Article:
Your Connection to Canada’s Volunteering Community

Greetings from Bonn!

By Volunteer Canada at 4:36 pm Tuesday, Dec, 04 2012 • 0 Comments

By Marco van der Ree
Chief, Partnerships Section, United Nations Volunteers

As Chief of Partnerships at the United Nations Volunteers (UNV), I want to say how excited we are at UNV to celebrate International Volunteer Day (IVD) with Volunteer Canada.  I also want to congratulate Volunteer Canada on its refreshed volunteer portal.  Your determination to offer the most advanced technology in connecting potential volunteers to volunteering opportunities paves a way for communities worldwide to support their volunteer efforts.  Your work is an inspiration to us all.

I recently participated in the annual global meeting of International Volunteer Cooperation Organizations (IVCO) of the International FORUM on Development Service, and this year organized by Cuso International in Ottawa from 14-17 October. The theme of the meeting was - Volunteering for Development: Innovation and impact in a changing development environment. During the meeting I not only learned about the many volunteer sending organizations in Canada through which Canadians express their international solidarity, but also about the strong sense of volunteering in Canadian society. Almost half of all Canadians volunteer thereby contributing to a greater sense of social cohesion. This is truly remarkable and that is what we like to celebrate today - International Volunteer Day.

On December 5th , my Canadian colleague, Manon Bernier, will be speaking with you live from Bonn.  Manon is from Quebec and has been with UNV for six years, working first on managing our programme in Latin America, and now as a knowledge management specialist.  Prior to that, she worked for the social action programme of Cirque du Soleil in supporting youth through the medium of art.  For Manon, volunteerism was a way of life long before her service with the United Nations.  As a young woman in Canada, she has always been involved in her community through the scout movement and university activities. She is also a former Canada World Youth participant which gave her the desire to work at the international level and promote the importance of youth and community participation in development.  We are proud that Manon can be with you today; she reflects the energy and commitment that we all celebrate on International Volunteer Day.

UNV has been supporting IVD since it was designated by the United Nations in 1985 as an international observance day.  We view IVD as an excellent opportunity to raise awareness and recognition of the millions of people who volunteer every year to make the world a better place.  Today, across the world, people are celebrating IVD with rallies, parades, volunteer fairs, group clean ups, blood donations, conferences, exhibitions, fundraising, workshops and ovolunteer recognition events.  This year, the message for IVD 2012 is about celebrating the commitment and hope of volunteers for a better world.  We want to use IVD as an opportunity to recognize volunteer commitments, to inform people about the impact of volunteering, and to applaud volunteers for their dedication and efforts.  However, at UNV we also stress the ‘two-way relationship’ that volunteering creates.  Volunteers help others, but are also helped as they gain a sense of belonging to, and influencing, their community’s well-being.  The values of this relationship – self-help, mutual aid and the common good – we consider critical to an active and positive civil society.  With a strong civil society, development can be truly sustainable, and peace truly durable.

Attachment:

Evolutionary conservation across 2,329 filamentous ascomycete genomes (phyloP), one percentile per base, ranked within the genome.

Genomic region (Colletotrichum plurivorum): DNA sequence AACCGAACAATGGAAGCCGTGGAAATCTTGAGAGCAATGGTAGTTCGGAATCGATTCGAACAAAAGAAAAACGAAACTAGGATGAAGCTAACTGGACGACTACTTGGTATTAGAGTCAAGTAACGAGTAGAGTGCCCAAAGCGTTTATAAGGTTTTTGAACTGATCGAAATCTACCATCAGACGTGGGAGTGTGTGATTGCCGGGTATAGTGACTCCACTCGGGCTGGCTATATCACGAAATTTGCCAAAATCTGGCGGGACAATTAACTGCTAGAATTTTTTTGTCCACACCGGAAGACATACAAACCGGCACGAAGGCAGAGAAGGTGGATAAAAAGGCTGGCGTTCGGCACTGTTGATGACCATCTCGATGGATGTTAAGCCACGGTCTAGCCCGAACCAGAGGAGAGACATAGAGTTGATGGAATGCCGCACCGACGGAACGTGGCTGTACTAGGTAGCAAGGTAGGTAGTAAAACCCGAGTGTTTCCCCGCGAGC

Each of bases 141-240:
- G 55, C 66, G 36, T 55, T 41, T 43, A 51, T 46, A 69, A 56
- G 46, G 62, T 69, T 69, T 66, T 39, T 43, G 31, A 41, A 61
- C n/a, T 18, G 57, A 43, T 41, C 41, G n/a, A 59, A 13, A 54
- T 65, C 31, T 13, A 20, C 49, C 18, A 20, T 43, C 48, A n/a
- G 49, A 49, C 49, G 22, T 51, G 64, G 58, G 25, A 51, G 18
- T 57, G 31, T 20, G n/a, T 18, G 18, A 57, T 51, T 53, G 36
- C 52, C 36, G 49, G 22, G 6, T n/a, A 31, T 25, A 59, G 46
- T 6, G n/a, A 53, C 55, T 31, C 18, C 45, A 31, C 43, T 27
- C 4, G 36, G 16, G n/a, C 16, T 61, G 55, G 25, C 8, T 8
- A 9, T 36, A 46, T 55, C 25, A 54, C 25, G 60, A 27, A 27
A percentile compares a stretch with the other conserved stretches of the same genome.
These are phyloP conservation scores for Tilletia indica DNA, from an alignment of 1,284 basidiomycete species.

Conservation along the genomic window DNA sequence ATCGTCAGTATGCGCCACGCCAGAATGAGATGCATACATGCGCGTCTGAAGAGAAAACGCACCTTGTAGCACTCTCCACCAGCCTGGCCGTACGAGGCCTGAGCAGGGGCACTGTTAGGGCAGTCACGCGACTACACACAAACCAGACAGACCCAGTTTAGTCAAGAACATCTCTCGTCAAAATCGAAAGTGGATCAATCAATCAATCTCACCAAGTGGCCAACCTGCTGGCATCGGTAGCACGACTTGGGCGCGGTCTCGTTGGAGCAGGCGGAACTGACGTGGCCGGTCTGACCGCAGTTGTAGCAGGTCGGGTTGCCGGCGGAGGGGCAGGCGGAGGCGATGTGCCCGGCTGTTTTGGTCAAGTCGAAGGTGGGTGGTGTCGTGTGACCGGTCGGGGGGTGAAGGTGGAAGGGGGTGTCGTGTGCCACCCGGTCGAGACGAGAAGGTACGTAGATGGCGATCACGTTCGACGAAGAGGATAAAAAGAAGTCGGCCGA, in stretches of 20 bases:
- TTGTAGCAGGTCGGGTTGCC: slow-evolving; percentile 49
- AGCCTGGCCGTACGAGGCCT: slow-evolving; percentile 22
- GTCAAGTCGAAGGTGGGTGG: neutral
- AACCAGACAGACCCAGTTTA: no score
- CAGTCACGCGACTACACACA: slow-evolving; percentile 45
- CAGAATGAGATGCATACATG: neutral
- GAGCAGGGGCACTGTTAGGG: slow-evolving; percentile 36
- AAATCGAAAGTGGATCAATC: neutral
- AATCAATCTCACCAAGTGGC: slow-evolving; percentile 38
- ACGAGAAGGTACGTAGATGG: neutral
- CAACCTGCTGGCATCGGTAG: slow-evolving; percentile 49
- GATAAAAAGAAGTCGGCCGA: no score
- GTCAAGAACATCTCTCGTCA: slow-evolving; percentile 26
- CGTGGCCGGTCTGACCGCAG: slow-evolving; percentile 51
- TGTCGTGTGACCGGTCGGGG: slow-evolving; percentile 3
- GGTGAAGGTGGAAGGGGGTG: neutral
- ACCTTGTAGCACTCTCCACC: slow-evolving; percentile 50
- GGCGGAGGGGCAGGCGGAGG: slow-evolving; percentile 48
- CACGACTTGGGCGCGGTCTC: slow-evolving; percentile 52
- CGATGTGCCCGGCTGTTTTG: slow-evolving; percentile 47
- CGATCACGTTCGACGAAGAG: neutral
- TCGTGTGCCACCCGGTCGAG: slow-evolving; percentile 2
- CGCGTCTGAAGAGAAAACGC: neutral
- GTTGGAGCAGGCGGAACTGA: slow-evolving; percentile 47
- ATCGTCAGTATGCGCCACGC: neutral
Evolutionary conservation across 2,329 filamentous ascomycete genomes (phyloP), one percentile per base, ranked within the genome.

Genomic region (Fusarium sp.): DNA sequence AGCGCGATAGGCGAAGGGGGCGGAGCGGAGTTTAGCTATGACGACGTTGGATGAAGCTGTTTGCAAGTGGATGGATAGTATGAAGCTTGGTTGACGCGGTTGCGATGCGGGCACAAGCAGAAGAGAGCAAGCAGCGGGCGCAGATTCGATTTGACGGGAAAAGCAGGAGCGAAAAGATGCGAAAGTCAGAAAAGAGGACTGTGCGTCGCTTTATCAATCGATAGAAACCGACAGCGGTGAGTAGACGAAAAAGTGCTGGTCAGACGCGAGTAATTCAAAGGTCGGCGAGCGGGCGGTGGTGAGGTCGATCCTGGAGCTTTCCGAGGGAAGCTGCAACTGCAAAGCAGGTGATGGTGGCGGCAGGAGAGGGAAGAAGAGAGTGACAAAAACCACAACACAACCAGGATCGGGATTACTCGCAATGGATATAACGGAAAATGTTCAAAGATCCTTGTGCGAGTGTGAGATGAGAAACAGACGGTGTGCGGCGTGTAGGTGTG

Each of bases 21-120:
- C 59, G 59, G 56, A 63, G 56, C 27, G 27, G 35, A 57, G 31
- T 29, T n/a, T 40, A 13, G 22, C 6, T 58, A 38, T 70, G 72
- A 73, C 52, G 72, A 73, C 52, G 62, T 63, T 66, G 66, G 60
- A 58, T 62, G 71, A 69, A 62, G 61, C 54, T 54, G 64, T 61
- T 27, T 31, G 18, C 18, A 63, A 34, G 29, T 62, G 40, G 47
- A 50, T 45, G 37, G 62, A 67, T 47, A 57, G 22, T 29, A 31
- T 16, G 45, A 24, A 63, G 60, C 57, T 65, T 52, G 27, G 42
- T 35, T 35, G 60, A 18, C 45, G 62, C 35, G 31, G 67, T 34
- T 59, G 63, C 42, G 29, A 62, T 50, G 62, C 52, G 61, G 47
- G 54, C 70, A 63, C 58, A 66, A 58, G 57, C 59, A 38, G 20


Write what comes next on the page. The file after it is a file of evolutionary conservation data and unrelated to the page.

For IVD 2012, we have launched a new IVD logo, which is part of a five year strategy to make IVD more globally recognized.

To help volunteers worldwide celebrate IVD, we re-launched the website http://www.volunteeractioncounts.org, with its current home page dedicated to IVD.  The website enables people worldwide to record and count their volunteer actions.  On this IVD homepage, you can download IVD logos, IVD templates (for stickers, banners, etc), IVD guidance notes, infographics, and audio-podcasts which you can give directly to your local radio station.  All the materials are offered in English, French and Spanish, and we are able to give additional translations when requested.  The website also has an interactive social media site on which you can upload photos, stories and videos marking how you celebrated IVD.  The home page of www.volunteeractioncounts.org will again be refreshed next year to support IVD 2013. 

With thanks,

Marco van der Ree
Chief, Partnerships Section, UNV


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